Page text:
- Fitbit Charge 5 ($134 at Amazon): The previous generation Charge 5 is still a good option for a solid fitness tracker. It lacks the smart features of the Charge 6, the physical button, and a few other improvements but still offers basic sleep and activity tracking.
- Fitbit Inspire 3 ($99.95 at Amazon): For a more affordable entry point into the Fitbit ecosystem, the Inspire 3 offers a stripped-down tracking experience for a fraction of the price. It lacks tools like built-in GPS ECG and EDA sensors but nails all the basics.
- Google Pixel Watch 2 ($349.99 at Amazon): For a fully-loaded smartwatch experience, the Google Pixel Watch 2 is the best device featuring Fitbit’s top tools. It’s much pricier than the Charge 6 but also significantly more feature-packed, though it’s still not quite the fully-featured smartwatch it should be just yet.
- Xiaomi Mi Band 8 ($37.82 at AliExpress): Our top pick for a budget fitness tracker, the Xiaomi Mi Band 8 is considerably cheaper than the Charge 6, yet still offers many of the same tools. With long battery life and more than 100 activity modes, it’s a good band at a great price.
- Garmin Venu Sq 2 ($249.99 at Amazon): At a considerable price jump, the Garmin Venu Sq 2 represents Garmin’s most affordable tracker. It offers better GPS accuracy and more detailed fitness tracking than the Charge 6.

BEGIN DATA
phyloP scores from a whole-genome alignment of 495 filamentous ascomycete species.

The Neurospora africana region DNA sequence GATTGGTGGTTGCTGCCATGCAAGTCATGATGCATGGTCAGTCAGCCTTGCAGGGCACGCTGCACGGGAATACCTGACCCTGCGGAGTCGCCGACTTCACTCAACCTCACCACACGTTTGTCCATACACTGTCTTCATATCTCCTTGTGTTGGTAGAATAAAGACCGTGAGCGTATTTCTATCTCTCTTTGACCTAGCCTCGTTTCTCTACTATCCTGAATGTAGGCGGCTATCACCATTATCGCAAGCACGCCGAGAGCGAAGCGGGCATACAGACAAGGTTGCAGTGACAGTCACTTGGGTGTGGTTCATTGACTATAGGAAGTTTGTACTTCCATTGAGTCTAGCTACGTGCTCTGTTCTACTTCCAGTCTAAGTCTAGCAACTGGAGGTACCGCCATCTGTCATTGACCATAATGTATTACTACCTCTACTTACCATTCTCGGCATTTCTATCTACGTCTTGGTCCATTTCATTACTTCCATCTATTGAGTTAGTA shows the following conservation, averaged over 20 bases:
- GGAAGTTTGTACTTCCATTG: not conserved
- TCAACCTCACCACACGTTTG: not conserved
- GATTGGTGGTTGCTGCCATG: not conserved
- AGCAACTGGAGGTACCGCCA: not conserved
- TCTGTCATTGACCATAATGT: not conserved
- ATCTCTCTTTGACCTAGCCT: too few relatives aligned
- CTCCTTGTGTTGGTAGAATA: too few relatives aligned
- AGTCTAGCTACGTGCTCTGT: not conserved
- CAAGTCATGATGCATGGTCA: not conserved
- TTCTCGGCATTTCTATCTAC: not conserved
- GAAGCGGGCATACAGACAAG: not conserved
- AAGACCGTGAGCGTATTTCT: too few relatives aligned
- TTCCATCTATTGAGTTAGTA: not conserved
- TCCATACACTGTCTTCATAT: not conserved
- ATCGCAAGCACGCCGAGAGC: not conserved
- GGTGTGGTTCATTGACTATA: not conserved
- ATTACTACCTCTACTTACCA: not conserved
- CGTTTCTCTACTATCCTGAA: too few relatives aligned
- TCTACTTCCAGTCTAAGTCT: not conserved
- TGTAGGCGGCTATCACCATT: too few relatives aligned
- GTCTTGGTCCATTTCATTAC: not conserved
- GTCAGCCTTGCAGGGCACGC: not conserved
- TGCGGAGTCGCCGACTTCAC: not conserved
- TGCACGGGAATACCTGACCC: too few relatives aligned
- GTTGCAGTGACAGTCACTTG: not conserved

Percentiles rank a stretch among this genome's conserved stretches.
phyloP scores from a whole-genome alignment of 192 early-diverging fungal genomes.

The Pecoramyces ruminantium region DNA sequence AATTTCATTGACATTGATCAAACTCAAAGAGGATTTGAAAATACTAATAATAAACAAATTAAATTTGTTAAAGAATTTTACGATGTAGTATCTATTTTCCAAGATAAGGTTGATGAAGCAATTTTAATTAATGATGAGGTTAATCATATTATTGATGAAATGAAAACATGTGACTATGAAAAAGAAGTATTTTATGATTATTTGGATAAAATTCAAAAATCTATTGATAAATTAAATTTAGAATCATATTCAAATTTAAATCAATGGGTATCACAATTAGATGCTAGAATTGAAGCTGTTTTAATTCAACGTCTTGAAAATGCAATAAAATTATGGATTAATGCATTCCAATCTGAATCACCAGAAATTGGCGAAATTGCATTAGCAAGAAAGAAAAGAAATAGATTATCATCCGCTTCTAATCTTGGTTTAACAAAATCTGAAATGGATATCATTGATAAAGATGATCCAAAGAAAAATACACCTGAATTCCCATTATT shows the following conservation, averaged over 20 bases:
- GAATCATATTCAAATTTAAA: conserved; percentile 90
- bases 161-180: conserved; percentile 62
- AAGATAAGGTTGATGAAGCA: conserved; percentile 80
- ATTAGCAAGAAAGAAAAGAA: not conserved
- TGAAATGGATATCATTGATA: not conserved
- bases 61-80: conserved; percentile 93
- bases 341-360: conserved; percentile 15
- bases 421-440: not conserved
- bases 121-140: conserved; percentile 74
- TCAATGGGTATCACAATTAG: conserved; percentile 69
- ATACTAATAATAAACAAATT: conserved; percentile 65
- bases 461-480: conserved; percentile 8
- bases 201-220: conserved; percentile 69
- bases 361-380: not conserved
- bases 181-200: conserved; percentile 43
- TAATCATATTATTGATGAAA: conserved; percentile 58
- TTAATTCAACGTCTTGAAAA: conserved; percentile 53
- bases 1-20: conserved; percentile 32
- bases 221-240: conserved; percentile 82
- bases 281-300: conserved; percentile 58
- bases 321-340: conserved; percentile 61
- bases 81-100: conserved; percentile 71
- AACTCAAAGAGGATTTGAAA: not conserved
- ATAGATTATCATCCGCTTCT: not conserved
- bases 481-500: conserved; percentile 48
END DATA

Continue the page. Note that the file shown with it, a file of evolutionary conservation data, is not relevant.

Fitbit Charge 6 specs
|Fitbit Charge 6|
Dimensions and weight
36.7 x 23.1 x 11.2mm
All measurements do not include a band
Aluminum, glass, and resin
Operating temp.: 14 to 113 degrees F
Max operating alt.: 28,000ft
Android 9 Pie or later
iOS 15 or higher
You MUST use a Google account to log in
Battery and power
Up to 7 days advertised battery life
Charge time (0 to 100%): Two hours (advertised)
Proprietary charger included in box
Optical heart rate monitor
Built-in GPS + GLONASS
EDA & ECG sensors
Ambient light sensor
Water resistant up to 50m
No official IP rating
Google Maps (connected notifications only)
YouTube Music (connected controls only)
Heart-rate transmission to supported gym equipment
Fitbit Charge 6
Small wrist band
Large wrist band
Six-month Fitbit Premium trial subscription
Fitbit Charge 6 review: FAQ
The Fitbit Charge 6 does not measure blood pressure.
The Fitbit Charge 6 does not support on-device phone calls.
The Fitbit Charge 6 lacks an altimeter and, therefore, cannot track stairs or floors.
The Fitbit Charge 6 arrived on September 28, 2023.
The Fitbit Charge 6 features water resistance up to 50m as well as a dedicated swim workout. The device even offers water lock for protecting the wearable while swimming.